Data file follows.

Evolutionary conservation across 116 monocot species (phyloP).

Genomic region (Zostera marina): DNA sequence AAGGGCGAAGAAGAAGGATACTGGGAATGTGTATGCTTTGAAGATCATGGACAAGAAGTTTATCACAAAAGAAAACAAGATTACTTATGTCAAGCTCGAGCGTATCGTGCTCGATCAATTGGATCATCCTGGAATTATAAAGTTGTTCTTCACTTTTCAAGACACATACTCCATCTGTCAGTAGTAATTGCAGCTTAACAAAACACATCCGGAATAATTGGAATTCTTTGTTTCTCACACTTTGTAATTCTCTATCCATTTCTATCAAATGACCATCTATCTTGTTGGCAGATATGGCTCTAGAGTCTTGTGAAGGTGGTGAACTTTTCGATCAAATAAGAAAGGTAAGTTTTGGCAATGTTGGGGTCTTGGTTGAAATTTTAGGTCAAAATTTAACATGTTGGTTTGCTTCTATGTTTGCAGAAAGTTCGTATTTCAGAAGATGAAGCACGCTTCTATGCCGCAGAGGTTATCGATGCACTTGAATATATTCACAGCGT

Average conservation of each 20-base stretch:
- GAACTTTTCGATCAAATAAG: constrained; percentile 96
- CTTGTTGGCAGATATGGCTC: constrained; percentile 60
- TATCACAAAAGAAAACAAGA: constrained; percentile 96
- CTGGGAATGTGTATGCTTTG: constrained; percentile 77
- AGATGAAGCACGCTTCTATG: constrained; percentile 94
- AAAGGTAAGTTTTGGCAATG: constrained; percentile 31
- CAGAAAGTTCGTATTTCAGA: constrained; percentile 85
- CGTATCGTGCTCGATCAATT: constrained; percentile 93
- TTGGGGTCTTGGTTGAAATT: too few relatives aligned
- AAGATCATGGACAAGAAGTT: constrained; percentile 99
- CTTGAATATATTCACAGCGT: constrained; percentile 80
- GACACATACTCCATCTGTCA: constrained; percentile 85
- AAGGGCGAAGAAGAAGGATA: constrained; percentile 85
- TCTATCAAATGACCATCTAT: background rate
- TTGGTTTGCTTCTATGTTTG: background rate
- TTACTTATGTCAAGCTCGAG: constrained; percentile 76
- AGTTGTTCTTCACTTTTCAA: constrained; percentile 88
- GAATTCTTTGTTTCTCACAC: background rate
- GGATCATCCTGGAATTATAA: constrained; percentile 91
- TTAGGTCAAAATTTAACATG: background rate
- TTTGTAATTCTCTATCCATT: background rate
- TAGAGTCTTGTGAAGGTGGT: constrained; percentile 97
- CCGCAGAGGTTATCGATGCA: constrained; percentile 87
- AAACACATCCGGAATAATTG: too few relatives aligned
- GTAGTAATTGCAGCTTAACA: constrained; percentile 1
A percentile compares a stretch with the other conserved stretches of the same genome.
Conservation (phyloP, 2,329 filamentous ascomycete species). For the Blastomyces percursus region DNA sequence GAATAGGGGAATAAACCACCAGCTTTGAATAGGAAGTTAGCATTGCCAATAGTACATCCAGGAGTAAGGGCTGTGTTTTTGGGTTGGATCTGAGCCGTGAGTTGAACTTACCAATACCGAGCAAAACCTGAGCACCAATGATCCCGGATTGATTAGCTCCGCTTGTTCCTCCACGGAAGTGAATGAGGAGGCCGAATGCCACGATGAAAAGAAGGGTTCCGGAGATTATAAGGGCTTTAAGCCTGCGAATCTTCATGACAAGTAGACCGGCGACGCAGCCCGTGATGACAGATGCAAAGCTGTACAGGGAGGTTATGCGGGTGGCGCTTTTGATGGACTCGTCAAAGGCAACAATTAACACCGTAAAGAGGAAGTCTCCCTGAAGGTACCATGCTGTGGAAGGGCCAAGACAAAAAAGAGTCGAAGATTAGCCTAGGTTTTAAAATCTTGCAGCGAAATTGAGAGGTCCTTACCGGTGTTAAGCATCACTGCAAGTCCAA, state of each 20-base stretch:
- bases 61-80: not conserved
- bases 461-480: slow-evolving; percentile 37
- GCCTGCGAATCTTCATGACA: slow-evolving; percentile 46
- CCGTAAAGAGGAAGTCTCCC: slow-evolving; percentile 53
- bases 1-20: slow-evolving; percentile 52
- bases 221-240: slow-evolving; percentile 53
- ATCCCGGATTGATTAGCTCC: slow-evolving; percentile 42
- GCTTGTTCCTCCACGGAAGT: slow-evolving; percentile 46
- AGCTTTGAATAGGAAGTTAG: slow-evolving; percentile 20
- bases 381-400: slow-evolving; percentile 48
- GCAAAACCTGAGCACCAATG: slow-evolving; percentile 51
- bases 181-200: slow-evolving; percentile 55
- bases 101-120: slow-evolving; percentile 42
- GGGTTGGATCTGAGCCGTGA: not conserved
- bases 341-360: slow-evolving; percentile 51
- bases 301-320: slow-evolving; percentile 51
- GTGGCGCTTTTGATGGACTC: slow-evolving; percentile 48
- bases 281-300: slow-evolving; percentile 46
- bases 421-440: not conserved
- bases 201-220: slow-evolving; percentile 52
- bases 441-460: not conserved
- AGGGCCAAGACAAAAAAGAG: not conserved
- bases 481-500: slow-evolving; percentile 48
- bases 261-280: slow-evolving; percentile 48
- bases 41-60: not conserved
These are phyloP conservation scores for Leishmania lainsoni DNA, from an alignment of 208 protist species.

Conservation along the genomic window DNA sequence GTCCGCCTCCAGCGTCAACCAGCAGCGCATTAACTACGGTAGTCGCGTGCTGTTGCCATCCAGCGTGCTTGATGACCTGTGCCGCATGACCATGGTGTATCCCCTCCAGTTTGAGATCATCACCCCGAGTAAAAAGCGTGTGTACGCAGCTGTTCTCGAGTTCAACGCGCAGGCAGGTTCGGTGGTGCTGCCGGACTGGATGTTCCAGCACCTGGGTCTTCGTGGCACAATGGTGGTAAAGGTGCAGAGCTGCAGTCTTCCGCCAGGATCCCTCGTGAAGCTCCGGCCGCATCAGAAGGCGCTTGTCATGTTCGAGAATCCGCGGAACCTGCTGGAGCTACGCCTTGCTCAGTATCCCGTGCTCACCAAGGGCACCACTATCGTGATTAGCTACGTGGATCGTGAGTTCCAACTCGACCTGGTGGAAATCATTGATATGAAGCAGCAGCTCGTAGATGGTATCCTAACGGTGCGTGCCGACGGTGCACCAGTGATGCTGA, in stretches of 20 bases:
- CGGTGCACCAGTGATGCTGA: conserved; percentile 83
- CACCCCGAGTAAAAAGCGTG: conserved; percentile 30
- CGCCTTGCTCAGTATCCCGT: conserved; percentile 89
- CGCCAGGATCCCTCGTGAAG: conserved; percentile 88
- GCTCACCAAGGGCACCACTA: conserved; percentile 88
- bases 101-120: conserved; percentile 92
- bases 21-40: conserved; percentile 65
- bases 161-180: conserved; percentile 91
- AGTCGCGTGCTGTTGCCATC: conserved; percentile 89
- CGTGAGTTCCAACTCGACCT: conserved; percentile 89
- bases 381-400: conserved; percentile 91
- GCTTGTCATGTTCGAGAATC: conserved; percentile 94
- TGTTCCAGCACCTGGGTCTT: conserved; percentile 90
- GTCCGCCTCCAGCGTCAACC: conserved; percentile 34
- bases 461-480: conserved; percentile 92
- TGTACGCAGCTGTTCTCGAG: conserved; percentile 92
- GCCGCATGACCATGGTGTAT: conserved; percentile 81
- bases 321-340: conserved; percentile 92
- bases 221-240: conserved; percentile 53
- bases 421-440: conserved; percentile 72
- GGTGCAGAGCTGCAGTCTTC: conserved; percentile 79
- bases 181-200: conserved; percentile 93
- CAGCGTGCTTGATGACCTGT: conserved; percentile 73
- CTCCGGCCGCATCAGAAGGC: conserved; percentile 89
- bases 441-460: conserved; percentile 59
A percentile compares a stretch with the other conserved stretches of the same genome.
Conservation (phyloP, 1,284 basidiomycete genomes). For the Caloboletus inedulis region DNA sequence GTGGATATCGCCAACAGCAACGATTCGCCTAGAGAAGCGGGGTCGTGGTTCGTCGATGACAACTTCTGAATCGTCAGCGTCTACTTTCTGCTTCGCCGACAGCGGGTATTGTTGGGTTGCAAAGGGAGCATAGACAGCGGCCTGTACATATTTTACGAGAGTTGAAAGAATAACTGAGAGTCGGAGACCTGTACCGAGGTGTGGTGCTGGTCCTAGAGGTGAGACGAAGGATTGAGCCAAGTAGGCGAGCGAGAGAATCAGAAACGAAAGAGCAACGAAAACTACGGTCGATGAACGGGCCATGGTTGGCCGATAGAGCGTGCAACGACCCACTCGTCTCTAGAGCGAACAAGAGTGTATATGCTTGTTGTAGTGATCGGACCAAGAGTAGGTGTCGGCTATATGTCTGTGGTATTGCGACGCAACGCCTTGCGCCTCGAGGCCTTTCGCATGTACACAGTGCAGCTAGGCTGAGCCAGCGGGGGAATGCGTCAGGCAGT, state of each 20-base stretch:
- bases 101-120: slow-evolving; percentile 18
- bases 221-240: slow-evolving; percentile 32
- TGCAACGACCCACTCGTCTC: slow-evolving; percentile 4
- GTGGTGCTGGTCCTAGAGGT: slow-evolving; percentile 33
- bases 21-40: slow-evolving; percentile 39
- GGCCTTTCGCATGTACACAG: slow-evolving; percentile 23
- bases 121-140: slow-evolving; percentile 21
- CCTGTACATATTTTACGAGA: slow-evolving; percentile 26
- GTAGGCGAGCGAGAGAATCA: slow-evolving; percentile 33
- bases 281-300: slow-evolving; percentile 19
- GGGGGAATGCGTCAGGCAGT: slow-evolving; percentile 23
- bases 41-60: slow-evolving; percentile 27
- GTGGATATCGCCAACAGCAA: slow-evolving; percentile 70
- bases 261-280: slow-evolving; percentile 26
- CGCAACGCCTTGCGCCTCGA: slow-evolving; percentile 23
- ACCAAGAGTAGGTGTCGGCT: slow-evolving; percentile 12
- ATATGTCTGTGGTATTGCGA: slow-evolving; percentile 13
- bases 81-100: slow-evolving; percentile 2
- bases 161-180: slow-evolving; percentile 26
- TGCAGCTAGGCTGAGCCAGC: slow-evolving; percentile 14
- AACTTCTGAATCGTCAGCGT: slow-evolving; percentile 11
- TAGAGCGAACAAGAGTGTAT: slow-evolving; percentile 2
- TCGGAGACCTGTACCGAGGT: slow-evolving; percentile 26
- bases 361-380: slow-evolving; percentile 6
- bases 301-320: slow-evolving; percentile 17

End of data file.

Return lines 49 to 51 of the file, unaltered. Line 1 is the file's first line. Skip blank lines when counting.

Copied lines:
- bases 421-440: not conserved
- bases 201-220: slow-evolving; percentile 52
- bases 441-460: not conserved